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Given an undirected graph G, a collection {(s1, t1),...,(sk, tk)} of pairs of vertices, and an integer p, the EDGE MULTICUT problem ask if there is a set S of at most p edges such that the removal of S disconnects every si from the corresponding ti. VERTEX MULTICUT is the analogous problem where S is a set of at most p vertices. Our main result is that both problems can be solved in time 2O(p3) · nO(1), i.e., fixedparameter tractable parameterized by the size p of the cutset in the solution. By contrast, it is unlikely that an algorithm with running time of the form f (p) · nO(1) exists for the directed version of the problem, as we show it to be W[1]hard parameterized by the size of the cutset.
A maximal tractable class of soft constraints
 J. Artif. Intell. Res
, 2004
"... Many optimization problems can be expressed using some form of soft constraints, where different measures of desirability arc associated with different combinations of domain values for specified subsets of variables. In this paper we identify a class of soft binary constraints for which the problem ..."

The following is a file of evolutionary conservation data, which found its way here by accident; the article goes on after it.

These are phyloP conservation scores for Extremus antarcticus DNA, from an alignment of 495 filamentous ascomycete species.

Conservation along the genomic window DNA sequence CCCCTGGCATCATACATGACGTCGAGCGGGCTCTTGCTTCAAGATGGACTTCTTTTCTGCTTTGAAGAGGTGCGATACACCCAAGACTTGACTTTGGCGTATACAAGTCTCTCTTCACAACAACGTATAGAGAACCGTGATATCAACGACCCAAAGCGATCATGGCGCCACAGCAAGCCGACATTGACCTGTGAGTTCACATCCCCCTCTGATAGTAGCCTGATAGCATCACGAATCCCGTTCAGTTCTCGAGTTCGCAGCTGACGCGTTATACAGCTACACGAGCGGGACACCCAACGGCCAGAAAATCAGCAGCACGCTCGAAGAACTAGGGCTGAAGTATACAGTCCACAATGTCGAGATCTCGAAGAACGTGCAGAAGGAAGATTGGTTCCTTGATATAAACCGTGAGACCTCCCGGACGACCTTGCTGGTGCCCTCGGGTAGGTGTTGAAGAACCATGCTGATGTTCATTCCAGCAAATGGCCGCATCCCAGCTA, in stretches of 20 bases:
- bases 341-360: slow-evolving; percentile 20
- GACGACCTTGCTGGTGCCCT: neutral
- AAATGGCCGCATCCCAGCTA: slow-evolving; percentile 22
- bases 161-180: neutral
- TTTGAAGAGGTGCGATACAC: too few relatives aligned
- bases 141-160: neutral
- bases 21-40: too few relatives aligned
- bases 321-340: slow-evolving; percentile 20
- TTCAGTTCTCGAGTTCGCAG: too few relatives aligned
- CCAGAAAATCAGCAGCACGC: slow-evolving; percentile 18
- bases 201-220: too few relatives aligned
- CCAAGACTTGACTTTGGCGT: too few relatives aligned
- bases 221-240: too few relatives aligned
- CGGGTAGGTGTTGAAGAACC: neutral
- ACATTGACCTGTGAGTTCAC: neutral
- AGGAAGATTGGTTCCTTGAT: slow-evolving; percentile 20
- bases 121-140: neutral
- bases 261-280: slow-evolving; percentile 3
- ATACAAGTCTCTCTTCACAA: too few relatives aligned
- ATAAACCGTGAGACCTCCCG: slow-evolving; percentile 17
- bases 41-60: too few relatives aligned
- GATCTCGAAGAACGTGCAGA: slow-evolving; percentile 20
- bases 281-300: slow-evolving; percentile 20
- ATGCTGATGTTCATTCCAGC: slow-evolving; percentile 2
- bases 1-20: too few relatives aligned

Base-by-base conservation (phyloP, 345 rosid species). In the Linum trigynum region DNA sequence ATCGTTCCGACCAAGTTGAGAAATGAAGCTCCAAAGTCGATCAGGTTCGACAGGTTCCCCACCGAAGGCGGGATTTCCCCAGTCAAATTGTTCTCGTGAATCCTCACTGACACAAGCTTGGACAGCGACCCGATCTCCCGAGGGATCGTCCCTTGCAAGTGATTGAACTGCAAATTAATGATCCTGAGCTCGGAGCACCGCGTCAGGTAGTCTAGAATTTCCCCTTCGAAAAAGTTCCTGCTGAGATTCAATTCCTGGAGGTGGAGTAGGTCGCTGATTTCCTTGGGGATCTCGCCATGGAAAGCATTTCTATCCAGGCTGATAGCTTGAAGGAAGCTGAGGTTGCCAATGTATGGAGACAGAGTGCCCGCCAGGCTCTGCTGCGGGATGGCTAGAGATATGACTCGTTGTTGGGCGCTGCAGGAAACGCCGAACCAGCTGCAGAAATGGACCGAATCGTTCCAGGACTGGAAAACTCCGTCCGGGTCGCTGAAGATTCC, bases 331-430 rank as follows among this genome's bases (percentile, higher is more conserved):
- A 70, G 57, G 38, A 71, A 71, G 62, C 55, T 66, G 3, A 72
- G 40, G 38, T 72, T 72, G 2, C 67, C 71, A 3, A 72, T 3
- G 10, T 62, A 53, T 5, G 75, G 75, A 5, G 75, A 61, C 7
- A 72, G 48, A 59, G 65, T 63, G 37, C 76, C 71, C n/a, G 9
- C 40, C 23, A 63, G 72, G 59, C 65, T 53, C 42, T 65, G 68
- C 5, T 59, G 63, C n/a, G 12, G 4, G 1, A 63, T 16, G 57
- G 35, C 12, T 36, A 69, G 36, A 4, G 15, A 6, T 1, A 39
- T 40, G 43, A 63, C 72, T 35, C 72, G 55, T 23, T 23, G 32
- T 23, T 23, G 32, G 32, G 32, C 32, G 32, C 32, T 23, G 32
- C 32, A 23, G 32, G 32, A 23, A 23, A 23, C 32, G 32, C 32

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Cited by 30 (12 self)
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Many optimization problems can be expressed using some form of soft constraints, where different measures of desirability arc associated with different combinations of domain values for specified subsets of variables. In this paper we identify a class of soft binary constraints for which the problem of finding the optimal solution is tractable. In other words, we show that for any given set of such constraints, there exists a polynomial time algorithm to determine the assignment having the best overall combined measure of desirability. This tractable class includes many commonlyoccurring soft constraints, such as &quot;as near as possible &quot; or &quot;as soon as possible after&quot;, as well as crisp constraints such as &quot;greater than ' 1. 1
Inapproximability of the Tutte polynomial
, 2008